For any leader thinking about global expansion, one key thing can never be forgotten: maintaining the status quo at home. The inability to govern the homeland while growing a nation has caused the downfall of historical conquerors such as Alexander the Great, Julius Caesar and Napoleon Bonaparte. And as Vladimir Putin increasingly looks to flex Russia's muscles in Eastern Europe, he must not forget about the problems Russia's already facing.
While it would be easy to cherry-pick a country's problems (one could easily pick out America's troubling statistics on gun control, incarceration, income inequality and death penalty), Russia is undoubtedly dealing with serious public health and economic issues, which are being exacerbated by further military expenditure and the recent Crimean invasion. Here are a few problems that Putin might want to address before trying to redraw his borders.
The main cause of death of death is excessive drinking; among men who drank three or more half-liter bottles of vodka a week, 35% were expected to die before age 55.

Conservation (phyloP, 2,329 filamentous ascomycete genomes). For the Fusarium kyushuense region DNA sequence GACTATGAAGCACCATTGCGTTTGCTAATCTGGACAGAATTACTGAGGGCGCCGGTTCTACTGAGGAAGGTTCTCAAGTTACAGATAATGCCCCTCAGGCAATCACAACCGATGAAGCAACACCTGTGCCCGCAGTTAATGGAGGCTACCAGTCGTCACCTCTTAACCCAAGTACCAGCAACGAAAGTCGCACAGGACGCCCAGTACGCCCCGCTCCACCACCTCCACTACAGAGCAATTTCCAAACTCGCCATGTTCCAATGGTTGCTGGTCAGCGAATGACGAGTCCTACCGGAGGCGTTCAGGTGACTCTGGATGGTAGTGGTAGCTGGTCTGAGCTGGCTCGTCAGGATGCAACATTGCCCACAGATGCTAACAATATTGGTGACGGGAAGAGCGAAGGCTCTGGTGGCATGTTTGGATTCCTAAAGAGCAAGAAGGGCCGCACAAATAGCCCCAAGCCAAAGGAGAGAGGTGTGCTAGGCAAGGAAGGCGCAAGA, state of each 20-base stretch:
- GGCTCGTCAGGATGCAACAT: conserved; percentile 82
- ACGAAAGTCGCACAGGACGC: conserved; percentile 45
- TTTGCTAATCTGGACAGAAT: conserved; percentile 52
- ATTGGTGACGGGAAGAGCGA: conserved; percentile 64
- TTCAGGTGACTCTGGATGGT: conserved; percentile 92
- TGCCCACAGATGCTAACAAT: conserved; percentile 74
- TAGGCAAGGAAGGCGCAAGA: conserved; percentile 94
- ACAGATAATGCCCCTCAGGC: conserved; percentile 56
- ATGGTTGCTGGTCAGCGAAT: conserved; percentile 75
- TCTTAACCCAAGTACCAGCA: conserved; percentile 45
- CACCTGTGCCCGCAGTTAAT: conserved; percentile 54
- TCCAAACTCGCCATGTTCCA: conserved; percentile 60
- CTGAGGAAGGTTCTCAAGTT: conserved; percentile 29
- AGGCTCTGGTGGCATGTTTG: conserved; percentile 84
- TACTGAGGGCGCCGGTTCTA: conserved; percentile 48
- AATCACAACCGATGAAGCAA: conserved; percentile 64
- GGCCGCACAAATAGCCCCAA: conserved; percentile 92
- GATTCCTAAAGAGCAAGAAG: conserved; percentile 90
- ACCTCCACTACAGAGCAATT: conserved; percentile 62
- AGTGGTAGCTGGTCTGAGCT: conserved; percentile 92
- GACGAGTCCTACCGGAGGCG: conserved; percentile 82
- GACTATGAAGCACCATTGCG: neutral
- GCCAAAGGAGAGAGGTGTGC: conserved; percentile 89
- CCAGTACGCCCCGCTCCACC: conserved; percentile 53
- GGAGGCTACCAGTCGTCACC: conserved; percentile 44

In the past 20 years, the Russian population shrank from 148 million to 143 million. If the trend continues, there may only be 107 million people living in Russia by 2050. Last year alone, 2,500 more people died than were born.
Over 2.5 million Russian use drugs, and 90% of them are hooked on Afghan heroin. Ever year, Russia imports around 70 tons of heroin — more than a fifth of the global supply.
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Among the world's top 20 economies, Russia is only second to India — which has a population nine times larger than Russia's — in terms of the number of people living with HIV. More than 20% of the world's drug users with HIV live in Russia. By 2020, the country is estimated to lose 20,000 people a month to AIDS.